Bacterial Pathogenesis and Virulence factors

Infection is a process by which the organism enters into a relationship with the host. 
Although microbial infections occur frequently, most infections end without occurrence of pathological changes and thus are not manifested as clinical disease. 

The outcome of bacterial infections depends on the mutual relationship between bacteria and host.
Bacterial Pathogenesis and Virulence factors

Accordingly, bacteria could be classified into:
1. Saprophytic bacteria: 
Are those which live freely in nature, on decaying organic matter, in soil or water. They do not require a living host.
2.Parasitic bacteria: 
Are those which live on or in a living host. They are classified according to their relation to the host into:
  • Pathogenic: Bacteria capable of causing disease. 
  • Non-pathogenic (commensals): Bacteria that do not cause disease, and are part of the normal flora.
  • Opportunistic pathogens: These are potentially pathogenic bacteria that do not cause disease under normal conditions but can cause disease in immunocompromised patients, or when they find their way to another site other than their normal habitat. Many of these opportunistic pathogens are originally commensals. 

Stages of the Infectious Process 

  1. Source of infection which may be man (case or carrier), animal or soil. 
  2. Mode of transmission e.g. droplet inhalation, ingestion, injection, insects, contact and transplacental. 
  3. Portal of entry e.g. respiratory tract, gastrointestinal tract, skin...etc. The organism then starts to multiply within the host causing tissue damage (disease). 
  4. Portal of exit e.g. urine, stools, blood, respiratory or genital discharge, from which the organism is transmitted to a new host.

Microbial Virulence

While pathogenicity is a qualitative description of a species of bacteria denoting ability to produce disease, virulence is a quantitative character (degree of pathogenicity) of a strain belonging to a pathogenic species. 

Virulence is genetically determined by genes carried on plasmids, phages, pathogenicity islands and chromosomes.

Virulence Factors of Bacteria

A virulence factor is either a structure (e.g. capsule) or a product (e.g. toxins) that enables the organism to cause disease.

a. Adherence factors

They enable bacteria to attach to the host surfaces, thus contributing to the establishment of the infection. For example:

  1. The fimbriae of Neisseria gonorrhoeae and E. coli help the attachment of these organisms to the urinary tract epithelium.
  2. The glycocalyx of Staphylococcus epidermidis and certain viridans streptococci allows the organisms to adhere strongly to the heart valves.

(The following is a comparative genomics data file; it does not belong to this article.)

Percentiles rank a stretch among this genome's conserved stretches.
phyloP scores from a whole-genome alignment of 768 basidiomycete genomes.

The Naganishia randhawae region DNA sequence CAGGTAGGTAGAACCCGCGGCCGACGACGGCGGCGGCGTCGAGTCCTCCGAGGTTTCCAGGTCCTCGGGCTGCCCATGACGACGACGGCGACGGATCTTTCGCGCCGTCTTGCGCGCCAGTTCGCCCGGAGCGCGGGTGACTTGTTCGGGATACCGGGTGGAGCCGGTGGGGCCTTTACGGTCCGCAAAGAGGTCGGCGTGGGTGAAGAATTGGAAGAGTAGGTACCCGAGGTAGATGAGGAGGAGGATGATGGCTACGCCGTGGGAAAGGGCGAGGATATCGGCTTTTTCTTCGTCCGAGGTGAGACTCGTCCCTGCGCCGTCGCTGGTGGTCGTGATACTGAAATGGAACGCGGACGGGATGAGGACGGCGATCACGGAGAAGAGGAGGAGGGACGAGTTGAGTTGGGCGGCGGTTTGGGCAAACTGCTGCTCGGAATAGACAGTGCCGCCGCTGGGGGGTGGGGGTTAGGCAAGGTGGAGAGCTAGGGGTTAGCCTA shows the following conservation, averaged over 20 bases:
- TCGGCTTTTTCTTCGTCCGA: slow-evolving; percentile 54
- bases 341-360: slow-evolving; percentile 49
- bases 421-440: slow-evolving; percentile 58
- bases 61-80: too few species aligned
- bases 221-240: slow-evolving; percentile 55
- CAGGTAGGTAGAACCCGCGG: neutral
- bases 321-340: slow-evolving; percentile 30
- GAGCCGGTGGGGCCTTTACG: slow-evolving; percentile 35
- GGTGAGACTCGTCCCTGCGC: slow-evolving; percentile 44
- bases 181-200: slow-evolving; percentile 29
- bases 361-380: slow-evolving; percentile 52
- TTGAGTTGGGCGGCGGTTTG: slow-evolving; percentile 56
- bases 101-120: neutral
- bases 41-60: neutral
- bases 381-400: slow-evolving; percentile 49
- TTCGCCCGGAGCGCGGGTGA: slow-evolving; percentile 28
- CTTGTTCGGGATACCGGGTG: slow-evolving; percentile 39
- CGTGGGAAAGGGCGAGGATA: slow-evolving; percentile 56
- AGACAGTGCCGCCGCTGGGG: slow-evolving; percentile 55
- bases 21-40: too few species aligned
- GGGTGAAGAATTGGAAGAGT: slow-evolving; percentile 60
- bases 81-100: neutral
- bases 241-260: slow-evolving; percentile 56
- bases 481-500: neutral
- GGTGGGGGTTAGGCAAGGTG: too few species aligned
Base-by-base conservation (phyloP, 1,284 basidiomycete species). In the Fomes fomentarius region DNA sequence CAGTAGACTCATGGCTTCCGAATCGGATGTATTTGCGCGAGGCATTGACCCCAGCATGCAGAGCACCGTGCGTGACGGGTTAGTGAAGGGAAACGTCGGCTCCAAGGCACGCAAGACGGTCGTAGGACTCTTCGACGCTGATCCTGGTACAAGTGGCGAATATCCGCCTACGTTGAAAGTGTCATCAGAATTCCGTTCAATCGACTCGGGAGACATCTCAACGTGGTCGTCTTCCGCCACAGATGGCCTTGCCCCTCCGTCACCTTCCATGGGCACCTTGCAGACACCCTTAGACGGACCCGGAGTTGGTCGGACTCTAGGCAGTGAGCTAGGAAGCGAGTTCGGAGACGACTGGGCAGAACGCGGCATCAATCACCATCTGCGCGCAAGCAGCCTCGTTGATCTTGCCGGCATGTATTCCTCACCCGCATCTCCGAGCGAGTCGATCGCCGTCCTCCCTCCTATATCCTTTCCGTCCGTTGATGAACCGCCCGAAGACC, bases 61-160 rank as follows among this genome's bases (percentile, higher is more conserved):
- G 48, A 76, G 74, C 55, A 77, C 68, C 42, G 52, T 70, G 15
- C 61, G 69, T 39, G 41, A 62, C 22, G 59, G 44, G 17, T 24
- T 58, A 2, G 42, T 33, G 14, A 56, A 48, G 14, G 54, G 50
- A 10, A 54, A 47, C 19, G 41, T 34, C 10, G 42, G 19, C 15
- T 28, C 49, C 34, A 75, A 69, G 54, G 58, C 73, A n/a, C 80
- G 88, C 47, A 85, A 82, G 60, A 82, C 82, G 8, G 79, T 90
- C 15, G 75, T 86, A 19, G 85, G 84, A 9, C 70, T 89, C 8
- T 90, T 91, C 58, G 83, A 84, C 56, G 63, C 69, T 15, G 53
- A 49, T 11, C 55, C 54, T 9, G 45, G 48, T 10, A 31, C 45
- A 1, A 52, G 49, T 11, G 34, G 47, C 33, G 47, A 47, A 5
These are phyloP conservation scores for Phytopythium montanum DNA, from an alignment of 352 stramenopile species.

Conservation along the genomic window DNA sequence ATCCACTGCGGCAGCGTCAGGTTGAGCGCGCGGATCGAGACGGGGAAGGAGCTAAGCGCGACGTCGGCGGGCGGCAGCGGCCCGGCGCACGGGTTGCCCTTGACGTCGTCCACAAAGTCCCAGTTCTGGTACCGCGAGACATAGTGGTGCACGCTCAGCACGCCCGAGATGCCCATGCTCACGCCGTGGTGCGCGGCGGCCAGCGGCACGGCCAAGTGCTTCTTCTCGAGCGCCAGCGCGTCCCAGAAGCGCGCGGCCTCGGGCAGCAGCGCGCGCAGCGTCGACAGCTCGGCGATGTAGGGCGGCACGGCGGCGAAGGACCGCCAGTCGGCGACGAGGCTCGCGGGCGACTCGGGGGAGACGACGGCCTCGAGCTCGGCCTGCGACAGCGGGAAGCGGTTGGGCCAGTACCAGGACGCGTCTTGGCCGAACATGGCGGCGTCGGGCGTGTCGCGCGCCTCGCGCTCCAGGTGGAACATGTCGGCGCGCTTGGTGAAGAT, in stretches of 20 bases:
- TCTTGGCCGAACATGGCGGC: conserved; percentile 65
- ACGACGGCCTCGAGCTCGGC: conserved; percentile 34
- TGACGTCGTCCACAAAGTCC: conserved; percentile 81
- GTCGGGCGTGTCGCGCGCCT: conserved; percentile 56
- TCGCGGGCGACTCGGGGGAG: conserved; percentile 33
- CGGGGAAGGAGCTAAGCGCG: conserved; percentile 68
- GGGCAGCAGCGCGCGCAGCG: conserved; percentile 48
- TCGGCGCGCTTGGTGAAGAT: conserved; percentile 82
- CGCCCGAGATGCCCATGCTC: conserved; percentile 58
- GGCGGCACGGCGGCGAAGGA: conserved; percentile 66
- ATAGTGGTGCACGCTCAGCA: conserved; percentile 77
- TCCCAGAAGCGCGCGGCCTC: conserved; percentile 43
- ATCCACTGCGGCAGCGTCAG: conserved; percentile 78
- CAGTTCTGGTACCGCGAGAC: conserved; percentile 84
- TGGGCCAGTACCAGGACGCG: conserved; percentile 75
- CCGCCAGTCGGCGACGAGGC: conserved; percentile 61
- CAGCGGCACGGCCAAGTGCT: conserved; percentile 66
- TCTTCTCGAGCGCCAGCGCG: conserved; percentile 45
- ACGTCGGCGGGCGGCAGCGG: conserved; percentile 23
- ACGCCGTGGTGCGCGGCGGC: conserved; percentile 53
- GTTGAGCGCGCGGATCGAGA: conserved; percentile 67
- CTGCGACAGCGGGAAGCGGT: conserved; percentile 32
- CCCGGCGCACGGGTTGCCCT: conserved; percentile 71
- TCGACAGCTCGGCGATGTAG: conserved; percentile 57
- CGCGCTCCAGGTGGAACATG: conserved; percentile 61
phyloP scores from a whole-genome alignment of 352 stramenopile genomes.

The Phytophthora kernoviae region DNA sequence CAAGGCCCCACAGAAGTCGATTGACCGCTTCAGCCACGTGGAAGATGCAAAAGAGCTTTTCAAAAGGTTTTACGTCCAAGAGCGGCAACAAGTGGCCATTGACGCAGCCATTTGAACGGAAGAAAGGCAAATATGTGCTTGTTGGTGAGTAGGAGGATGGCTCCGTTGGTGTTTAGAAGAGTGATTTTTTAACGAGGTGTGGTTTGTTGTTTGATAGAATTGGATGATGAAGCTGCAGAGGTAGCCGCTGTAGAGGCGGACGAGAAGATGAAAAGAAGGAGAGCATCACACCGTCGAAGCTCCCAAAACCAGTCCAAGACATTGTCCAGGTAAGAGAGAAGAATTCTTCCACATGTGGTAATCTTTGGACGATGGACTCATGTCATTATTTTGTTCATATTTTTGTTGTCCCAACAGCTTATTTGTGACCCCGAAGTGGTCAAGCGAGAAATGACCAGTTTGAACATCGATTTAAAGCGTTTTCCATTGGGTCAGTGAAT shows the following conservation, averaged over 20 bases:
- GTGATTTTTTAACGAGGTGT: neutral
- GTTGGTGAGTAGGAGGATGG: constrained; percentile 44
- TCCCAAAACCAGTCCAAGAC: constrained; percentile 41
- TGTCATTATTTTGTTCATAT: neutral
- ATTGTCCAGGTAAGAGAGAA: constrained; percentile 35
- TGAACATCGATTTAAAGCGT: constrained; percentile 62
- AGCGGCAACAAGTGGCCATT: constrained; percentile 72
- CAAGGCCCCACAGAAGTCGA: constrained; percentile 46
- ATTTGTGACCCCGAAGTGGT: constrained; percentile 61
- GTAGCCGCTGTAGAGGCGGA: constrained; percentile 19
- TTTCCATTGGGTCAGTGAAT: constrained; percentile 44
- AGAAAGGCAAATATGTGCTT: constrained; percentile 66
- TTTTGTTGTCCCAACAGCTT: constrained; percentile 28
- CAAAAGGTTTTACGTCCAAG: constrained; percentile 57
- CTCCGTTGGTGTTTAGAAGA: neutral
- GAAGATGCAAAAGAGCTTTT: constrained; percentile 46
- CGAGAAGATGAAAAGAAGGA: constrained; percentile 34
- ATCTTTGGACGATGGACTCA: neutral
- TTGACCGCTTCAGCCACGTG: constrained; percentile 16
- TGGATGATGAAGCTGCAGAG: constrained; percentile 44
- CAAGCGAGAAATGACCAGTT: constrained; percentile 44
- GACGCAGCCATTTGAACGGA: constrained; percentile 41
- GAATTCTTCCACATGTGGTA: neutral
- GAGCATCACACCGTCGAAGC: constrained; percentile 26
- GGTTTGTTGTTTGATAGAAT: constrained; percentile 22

Mutants that lack these factors are often avirulent.

b. Invasion factors

Invasion of tissue followed by inflammation is one of the main mechanisms by which bacteria can cause disease. This invasion is helped by:

1. Enzymes
  • Collagenase and hyaluronidase which degrade collagen and hyaluronic acid and allow the bacteria to spread through subcutaneous tissues.
  • Immunoglobulin A protease which degrades IgA.
  • Leukocidin which can destroy both polymorphonuclear leucocytes and macrophages.
  • Deoxyribonuclease that breaks down DNA.
  • Lecithinase that breaks down lecithin of cell membrane.

2. Antiphagocytic factors

  • Capsule: The capsule prevents the phagocytes from attachment to the bacteria, e.g. Strept. pneumoniae.
  • Cell wall proteins of Gram-positive cocci, such as the M protein of Strept. pyogenes and protein A of Staph. aureus.
  • Coagulase: It accelerates the formation of a fibrin clot from fibrinogen. This clot can protect bacteria from phagocytosis, e.g. Staph. aureus.
3. Toxin production

Toxin production is another mechanism by which bacteria can produce disease. Bacterial toxins are either exotoxins or endotoxins (Table 1).

Table (1): Comparison of the main features of exotoxins and endotoxins:

Feature Exotoxins Endotoxins
Location Produced inside the bacterial cell and secreted Part of the bacterial cell wall
Release Released during bacterial growth and lysis Released only when the bacterial cell dies
Heat stability Heat sensitive Heat stable
Antigenicity Highly antigenic Moderately antigenic
Toxicity Highly toxic Moderately toxic

Treatment of exotoxin with formalin (or other agents) removes its toxicity and retains its antigenicity converting it into toxoid, that can be used for immunization.
Bacterial Pathogenesis and Virulence factors
Dr.Tamer Mobarak


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